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Poetry by Rachel A. Gold

Communion

Drew Hurley

Flowing. Smoothly flowing, a shimmering brook trickles through timeless trees with the ease of eternity. Lapping its tiny waves upon the base of a giant oakís protruding finger of fibrous root, this watery cascade parades past the grasslands and through the rolling woods. Natureís poetry. A big looping bend in a small Florida stream. A spot that forever haunts my soul.

I come here often. It is my private spot. There is a big universe out there, but I donít think that anyone else has ever been here. Oh, certainly, they could have. But I doubt it. I mean, Iíve never seen any indication of human presence -- except my own -- and besides, there is nothing unique or spectacular about this spot. It is just an obscure location along a small spring which flows into the Santa Fe River.

I am not even really sure why I like this spot so much. I think it is partly because of the way the stream bends around that big old oak tree, and the way the Oak towers over the rippled ribbon of water with such awesome majesty and grace, and how the other trees encircle and yet leave open the area immediately around that oak -- as if showing respect for an old master. The effect of these surroundings is impressive -- at least to me. I am haunted by the simplicity, and complexity, of this flowing cathedral with its oak-leaf rafters.

There is something about this shaded nook that haunts my consciousness and impels me to share its communion. And commune I do. For I feel so totally comfortable here. This is the place I go to think, to be with myself and to contemplate the universe.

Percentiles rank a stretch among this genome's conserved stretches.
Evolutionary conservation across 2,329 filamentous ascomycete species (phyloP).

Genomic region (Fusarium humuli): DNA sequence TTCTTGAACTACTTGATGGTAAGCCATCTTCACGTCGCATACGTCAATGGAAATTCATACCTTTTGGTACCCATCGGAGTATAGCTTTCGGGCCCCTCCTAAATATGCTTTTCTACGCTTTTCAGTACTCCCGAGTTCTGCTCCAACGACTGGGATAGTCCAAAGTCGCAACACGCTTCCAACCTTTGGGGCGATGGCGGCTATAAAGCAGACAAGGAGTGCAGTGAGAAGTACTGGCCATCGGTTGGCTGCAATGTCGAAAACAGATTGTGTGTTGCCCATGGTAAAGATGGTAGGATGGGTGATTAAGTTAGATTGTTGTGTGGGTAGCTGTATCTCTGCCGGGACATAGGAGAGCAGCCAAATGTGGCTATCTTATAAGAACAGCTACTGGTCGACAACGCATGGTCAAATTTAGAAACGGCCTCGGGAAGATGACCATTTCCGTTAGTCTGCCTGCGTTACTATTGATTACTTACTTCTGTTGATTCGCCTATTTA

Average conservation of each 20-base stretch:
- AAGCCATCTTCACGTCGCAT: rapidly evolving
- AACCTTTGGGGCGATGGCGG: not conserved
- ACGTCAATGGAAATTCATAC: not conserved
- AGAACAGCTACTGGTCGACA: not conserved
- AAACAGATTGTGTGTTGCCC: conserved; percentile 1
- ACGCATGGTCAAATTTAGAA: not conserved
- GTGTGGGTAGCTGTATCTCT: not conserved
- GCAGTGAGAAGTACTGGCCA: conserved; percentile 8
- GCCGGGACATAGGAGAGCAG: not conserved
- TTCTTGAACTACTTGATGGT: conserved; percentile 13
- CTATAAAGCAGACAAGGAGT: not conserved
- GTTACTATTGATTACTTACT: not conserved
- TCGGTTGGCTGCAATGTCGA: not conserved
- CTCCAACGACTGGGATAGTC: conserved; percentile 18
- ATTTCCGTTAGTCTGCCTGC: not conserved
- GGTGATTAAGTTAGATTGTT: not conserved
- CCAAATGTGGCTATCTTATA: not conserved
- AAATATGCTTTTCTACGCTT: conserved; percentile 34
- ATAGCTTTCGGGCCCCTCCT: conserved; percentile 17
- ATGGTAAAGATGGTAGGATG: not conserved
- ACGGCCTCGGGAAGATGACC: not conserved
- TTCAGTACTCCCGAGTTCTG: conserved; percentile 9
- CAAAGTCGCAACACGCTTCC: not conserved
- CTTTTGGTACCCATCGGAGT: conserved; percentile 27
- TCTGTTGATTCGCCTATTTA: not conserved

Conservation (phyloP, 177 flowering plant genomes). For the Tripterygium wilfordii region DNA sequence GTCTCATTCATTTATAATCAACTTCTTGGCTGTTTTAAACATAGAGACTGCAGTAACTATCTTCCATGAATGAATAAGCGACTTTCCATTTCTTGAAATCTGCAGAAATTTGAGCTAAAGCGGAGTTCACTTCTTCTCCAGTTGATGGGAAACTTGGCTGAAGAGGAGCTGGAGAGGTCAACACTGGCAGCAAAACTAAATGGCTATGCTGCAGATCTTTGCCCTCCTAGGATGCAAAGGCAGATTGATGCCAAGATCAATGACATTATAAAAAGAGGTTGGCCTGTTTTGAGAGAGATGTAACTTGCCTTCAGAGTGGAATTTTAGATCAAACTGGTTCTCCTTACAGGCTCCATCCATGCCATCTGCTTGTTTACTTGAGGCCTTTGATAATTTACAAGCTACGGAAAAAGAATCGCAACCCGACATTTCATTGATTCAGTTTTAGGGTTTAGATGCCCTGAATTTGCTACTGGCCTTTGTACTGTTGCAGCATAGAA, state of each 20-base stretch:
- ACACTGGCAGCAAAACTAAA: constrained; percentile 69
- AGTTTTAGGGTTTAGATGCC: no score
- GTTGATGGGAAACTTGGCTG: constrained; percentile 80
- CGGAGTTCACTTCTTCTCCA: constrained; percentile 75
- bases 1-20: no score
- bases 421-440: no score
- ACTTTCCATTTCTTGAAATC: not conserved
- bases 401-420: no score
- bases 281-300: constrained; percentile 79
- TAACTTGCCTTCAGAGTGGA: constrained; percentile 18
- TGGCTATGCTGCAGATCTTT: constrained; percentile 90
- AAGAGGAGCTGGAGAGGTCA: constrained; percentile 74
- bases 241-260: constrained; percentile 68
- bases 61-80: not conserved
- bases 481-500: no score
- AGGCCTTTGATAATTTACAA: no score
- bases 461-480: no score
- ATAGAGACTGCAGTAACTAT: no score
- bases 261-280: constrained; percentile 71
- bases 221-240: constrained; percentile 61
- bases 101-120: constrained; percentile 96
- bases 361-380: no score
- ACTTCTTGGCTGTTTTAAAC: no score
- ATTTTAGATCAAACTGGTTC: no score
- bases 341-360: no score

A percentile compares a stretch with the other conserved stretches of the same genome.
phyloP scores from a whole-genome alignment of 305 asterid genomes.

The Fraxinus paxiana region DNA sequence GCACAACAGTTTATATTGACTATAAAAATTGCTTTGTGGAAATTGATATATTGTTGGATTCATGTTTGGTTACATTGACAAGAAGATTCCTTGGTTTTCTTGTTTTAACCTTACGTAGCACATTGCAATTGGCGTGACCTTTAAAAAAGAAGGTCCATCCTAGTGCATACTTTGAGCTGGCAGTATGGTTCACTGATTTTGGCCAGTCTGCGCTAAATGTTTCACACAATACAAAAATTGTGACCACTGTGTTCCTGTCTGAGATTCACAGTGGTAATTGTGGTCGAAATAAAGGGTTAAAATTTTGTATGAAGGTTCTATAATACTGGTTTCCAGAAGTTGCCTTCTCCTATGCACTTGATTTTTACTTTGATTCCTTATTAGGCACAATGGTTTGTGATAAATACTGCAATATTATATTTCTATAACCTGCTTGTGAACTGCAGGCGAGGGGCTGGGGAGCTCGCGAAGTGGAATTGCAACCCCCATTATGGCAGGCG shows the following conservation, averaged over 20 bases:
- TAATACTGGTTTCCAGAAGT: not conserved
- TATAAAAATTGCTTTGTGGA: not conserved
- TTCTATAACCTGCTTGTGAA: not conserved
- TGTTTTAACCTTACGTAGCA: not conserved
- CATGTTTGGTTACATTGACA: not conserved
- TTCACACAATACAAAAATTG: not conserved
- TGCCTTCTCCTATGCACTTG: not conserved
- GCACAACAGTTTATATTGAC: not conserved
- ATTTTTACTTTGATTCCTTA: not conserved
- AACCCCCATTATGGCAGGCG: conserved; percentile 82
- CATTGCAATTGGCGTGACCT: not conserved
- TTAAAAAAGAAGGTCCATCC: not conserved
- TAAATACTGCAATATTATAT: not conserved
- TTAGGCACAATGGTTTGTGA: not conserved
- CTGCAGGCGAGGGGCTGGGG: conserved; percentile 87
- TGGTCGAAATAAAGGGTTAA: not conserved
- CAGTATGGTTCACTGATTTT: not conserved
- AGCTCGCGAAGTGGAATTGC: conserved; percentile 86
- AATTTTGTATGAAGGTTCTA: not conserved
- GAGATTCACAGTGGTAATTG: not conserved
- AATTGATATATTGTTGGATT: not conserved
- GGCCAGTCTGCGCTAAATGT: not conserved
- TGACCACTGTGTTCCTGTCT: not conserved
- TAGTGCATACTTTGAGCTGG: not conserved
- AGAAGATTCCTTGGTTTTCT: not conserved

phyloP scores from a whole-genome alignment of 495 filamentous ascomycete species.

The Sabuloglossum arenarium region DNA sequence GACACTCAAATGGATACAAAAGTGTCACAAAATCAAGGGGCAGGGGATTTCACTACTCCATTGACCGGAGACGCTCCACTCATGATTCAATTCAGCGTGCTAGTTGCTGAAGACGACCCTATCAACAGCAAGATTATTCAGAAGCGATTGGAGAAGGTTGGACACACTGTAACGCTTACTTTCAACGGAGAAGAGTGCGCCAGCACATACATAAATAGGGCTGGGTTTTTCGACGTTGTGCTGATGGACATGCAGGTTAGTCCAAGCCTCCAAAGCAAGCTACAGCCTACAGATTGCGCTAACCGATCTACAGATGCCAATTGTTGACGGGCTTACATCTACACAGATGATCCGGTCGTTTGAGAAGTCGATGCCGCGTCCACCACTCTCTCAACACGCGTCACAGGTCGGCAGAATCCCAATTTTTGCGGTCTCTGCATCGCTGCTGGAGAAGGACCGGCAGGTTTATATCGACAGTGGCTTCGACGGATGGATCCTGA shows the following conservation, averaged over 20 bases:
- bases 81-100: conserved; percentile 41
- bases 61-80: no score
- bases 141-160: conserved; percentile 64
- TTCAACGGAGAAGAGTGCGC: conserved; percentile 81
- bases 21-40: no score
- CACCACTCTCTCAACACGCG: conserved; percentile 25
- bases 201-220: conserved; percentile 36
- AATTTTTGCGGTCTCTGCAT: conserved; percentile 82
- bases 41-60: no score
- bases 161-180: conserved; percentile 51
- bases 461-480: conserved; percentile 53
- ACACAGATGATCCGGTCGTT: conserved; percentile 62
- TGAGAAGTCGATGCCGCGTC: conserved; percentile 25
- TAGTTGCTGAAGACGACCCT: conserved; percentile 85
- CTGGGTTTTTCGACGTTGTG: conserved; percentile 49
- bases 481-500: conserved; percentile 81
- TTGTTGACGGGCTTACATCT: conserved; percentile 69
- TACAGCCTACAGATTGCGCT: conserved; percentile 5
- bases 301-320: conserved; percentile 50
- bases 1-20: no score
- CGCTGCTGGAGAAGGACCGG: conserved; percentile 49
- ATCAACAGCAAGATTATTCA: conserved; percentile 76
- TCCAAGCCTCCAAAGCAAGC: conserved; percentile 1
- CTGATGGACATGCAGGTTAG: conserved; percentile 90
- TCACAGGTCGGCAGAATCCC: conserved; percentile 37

I sit with my back against that old oak tree and relax. The spring rushing past my side calms and stills my soul. Birds serenade me with their sweet serendipity of music. And I think.

A lucky man? Yes. Most certainly. Yet there are many moments of doubt and anguish. At times when I am most distraught, I sometimes take off my clothes and lay in the stream beneath that big oak tree. (I think that psychologists would tell me that this is a not-so-latent sex wish, but it seems to me to be so much more than that....)

I guess, like most men (and women), I have a lot of responsibilities. When they pile up and start to weigh me down, I hike up to my little spot. It is such a tremendous comfort to relax here completely surrounded by nature. I wearily drag my tormented being to this oasis like a contemporary Sisyphus forever shouldering the impossible and unending burdens of mankind up some endless mountain. But my fate is not so cruel as poor frustrated Tantalus. My smooth flowing stream melts the torments hidden in my soul and washes them down-stream and out to sea. For, in this spot, I am constantly renewed by the subtle forces of wood, water, soil, and air. Yet at the same time I am reminded of the relentless power of nature, and of the terrible might and awesome strength of our Mother Earth.

So I sit next to my oak tree and think of all the petty tribulations of man, and all of our ignorant prejudices, phobias and fears, and the manifest stupidity of wars, poverty, and crime. It depresses me. It frustrates me. It makes me angry. But as I sit next to this oak tree, all of this is washed away and the serenity of ages long past envelopes me with calm.

I will die. All men must. Yet there is a timelessness about this place. It will endure. What does it matter that men fear and hate one another? They too will die, and, if we are lucky, their hatreds will die with them. Yet, my tree will grow, and my spring will continue to flow.

When I return home, I do so happily -- content to know that trees grows and that the water flows on. And each time I visit this precious spot, I am more easily convinced that what matters most in life is the nurturing care of growth and continuity. For me, this is natureís priceless gift of happiness.

Happiness cannot be earned or accrued, it can only be given. And joy comes to the giver when it is well received. This is the essence of what I have learned in my communion with this tiny stream and giant oak tree. But the effect of this happiness upon me has been far more important, and profound. My soul has grown deep like the water, and I have developed a love for all of the earth.

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Tuesday, 04-May-2010 14:47:42 EDT